Slow Cooker Durban-Style Chicken Curry, Sweet and Sour Meatballs, and Barbecue Pork Back Ribs with Bourbon. Fans of brunch (and who isn’t?) will love the Sweet Bell Pepper Hash Browns or the Make-Ahead Eggs Benedict when they want a step-up from their usual fare. Vegetarians will be happy, too. Chapters on salads and vegetarian entrées have been included. I tried the Chickpea Burgers and found them a satisfying and healthy alternative to beef burgers. Next, I’m looking to trying the Pumpkin Chili with Poblano Peppers and Corn. The salad section features 17 salads for all seasons—from Moroccan-Spiced Potato and Carrot Salad to Candied Salmon, Goat Cheese and Blueberry Salad. The book ends with Baked Goods and Desserts. Look for enticing sweets such as Lemon Lover’s Cupcakes, Mandarin Cherry Tarts with Ganache, and Creamy Coffee Cheesecake. There’s also a recipe for Flaky Pie Dough that I’ve used to make tourtière and apple pie and even I, a non-pastry person, can vouch for it—definitely flaky. Everyone Can Cook Everything is extensive, comprehensive, and well laid out. No matter the meal or the occasion, home cooks will find plenty of recipes that appeal to them and, by following the recipes, can become a rockstar in the kitchen. —staff

"Artisan Field to Plate" experience through the seasons and to participate in farm activities. The Culinary Program will operate a small "Farm / Community" style restaurant which will be open to the public. For more information vist the website at or call 250-746-3500.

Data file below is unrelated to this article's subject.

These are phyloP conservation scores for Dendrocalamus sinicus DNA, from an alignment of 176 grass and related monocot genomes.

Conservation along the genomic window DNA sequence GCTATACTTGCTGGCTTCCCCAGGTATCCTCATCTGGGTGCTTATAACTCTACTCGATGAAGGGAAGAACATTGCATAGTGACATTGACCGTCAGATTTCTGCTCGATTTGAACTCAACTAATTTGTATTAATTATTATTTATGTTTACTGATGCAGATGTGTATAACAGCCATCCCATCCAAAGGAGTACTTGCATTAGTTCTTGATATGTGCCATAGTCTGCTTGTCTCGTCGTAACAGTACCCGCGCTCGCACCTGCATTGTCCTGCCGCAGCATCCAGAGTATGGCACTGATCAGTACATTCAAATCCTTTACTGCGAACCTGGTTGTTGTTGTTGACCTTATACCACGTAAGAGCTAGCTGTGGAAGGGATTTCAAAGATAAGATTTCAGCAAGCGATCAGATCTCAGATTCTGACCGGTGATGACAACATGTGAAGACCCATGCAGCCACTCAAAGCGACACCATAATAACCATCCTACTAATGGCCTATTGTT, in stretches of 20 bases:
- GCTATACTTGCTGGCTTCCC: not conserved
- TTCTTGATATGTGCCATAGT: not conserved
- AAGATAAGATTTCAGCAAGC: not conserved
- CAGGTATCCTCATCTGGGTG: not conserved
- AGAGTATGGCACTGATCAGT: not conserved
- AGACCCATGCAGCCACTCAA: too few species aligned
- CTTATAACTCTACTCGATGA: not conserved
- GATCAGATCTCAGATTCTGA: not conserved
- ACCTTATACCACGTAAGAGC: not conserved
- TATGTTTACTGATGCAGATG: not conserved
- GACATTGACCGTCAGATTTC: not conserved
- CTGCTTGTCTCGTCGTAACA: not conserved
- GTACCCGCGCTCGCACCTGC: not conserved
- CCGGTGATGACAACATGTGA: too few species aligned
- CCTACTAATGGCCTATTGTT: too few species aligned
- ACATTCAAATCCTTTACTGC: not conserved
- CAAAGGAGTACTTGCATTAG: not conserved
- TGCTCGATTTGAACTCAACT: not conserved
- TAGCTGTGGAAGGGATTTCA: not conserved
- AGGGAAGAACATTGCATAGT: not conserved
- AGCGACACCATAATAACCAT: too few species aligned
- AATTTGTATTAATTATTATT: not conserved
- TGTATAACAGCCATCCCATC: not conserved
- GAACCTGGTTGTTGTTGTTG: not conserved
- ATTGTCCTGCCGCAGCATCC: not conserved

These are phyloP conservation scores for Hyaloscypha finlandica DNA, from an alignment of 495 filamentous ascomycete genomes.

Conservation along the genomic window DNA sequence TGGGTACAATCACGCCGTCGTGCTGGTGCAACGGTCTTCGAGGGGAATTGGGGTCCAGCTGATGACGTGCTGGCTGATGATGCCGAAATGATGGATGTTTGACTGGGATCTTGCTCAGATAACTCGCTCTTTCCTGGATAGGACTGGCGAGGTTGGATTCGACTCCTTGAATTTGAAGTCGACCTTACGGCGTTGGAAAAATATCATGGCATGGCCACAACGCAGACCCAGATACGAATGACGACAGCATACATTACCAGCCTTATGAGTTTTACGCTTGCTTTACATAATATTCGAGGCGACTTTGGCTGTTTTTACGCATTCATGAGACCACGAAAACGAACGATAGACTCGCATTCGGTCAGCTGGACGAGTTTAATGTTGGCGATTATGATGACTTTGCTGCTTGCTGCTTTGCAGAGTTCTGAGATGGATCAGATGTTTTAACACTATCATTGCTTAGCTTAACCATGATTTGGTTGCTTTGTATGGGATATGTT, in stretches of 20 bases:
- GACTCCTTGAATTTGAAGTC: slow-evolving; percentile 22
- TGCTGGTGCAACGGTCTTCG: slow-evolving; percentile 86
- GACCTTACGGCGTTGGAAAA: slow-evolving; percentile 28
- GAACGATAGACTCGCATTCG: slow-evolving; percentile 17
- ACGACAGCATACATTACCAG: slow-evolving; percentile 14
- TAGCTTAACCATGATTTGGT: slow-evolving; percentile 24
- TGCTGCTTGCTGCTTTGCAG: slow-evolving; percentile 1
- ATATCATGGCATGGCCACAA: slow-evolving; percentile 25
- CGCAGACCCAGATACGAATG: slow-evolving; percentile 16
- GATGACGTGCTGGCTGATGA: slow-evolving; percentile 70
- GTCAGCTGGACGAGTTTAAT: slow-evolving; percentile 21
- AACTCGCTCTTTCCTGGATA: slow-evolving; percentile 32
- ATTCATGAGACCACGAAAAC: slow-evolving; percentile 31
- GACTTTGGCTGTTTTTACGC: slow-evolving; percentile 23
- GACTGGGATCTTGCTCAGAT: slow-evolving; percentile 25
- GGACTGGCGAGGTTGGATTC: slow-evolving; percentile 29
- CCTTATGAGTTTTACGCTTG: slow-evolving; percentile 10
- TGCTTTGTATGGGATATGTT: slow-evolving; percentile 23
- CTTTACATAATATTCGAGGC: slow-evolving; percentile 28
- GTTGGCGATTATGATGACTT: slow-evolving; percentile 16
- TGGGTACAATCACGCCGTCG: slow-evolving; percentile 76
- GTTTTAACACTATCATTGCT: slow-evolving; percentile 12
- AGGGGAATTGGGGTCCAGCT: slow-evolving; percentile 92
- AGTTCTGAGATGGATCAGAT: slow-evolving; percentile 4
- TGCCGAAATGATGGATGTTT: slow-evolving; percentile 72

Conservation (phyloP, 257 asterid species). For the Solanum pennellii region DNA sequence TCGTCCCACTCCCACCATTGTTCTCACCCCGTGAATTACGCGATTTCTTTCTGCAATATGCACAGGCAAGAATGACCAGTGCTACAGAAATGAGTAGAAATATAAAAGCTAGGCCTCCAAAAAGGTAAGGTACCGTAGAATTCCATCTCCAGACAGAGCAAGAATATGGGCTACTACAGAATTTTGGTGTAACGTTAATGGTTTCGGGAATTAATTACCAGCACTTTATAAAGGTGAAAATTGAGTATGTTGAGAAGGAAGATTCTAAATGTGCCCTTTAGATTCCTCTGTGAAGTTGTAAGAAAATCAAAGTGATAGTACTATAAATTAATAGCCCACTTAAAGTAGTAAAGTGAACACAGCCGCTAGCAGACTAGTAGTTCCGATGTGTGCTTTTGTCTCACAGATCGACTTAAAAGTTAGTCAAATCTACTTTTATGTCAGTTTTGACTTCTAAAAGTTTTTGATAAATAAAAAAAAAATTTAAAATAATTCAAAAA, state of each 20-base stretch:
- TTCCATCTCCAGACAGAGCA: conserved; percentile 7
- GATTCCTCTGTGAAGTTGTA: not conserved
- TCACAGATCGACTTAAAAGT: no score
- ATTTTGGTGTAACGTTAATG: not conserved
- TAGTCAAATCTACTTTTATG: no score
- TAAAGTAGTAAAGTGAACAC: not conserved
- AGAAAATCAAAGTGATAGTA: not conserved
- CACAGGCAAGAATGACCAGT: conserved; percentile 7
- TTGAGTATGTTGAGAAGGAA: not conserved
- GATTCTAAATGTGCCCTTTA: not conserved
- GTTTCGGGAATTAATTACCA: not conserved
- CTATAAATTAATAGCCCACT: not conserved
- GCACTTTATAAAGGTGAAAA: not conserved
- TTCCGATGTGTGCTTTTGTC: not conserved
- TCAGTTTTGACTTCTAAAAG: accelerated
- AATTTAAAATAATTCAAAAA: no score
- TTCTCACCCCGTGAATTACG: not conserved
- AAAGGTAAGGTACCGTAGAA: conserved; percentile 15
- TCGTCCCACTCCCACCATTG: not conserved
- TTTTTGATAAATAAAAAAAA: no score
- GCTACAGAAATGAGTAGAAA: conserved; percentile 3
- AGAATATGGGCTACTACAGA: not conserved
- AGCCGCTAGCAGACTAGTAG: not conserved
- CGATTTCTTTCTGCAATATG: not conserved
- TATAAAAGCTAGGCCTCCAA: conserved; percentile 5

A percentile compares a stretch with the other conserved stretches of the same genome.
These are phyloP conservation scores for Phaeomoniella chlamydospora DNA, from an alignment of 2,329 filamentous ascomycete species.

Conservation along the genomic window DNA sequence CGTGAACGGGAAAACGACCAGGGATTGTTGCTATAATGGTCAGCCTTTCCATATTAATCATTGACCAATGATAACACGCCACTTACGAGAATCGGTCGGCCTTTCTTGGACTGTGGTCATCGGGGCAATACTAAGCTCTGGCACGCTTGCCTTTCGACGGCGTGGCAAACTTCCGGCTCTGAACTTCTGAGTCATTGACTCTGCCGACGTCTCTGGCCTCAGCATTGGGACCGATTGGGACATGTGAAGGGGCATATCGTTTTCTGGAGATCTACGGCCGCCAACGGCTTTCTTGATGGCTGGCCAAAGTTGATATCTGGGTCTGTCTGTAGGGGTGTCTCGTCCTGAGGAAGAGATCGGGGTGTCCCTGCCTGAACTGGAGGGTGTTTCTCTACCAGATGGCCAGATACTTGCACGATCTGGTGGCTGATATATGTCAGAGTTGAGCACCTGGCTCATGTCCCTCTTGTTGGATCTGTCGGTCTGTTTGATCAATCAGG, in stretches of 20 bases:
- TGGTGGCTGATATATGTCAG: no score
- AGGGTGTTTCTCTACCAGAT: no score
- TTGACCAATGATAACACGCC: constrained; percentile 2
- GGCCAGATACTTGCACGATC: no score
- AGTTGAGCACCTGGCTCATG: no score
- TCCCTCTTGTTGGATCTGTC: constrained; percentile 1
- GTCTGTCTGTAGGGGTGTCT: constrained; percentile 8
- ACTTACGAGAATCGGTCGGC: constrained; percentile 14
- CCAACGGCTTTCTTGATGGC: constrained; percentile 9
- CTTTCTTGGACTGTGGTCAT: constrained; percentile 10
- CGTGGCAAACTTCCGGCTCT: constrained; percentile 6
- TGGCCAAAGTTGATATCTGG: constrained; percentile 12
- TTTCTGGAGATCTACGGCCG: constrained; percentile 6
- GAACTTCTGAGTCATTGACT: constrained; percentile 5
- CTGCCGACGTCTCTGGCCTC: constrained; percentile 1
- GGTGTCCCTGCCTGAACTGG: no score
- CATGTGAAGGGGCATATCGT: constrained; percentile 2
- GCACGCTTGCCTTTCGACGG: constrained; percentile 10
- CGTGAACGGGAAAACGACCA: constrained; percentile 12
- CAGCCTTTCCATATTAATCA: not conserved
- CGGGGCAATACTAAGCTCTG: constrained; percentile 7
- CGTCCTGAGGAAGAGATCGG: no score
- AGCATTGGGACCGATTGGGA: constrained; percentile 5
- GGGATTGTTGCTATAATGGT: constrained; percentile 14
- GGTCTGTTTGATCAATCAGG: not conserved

A Special Promotion

Church and State Wines 2010 Coyote Bowl Syrah 3rd Best Red Wine in Canada 2010 Canadian Wine Awards "Addictive aromas of black pepper, cassis, crushed violet and cured meats are found on the nose of this syrah. The structured palate is full, with dried cherry and sweet cassis, charcuterie, hints of medicinal cherry cola and violet notes. It has impressive texture and length." - 2012 CWA Judge

Quails’ Gate 2011 Dry Riesling Crisp and dry with great acid, our Riesling is made from estate vines over 25 years old. The wine is zingy and fresh on the palate with mouth-watering acidity. It finishes with fresh citrus and beautifully balanced ripe fruit sweetness. Pair with citrus cured wild salmon or a roasted pork sandwich with zesty coleslaw. True Riesling lovers will appreciate this wines cellaring potential of 5-10 years.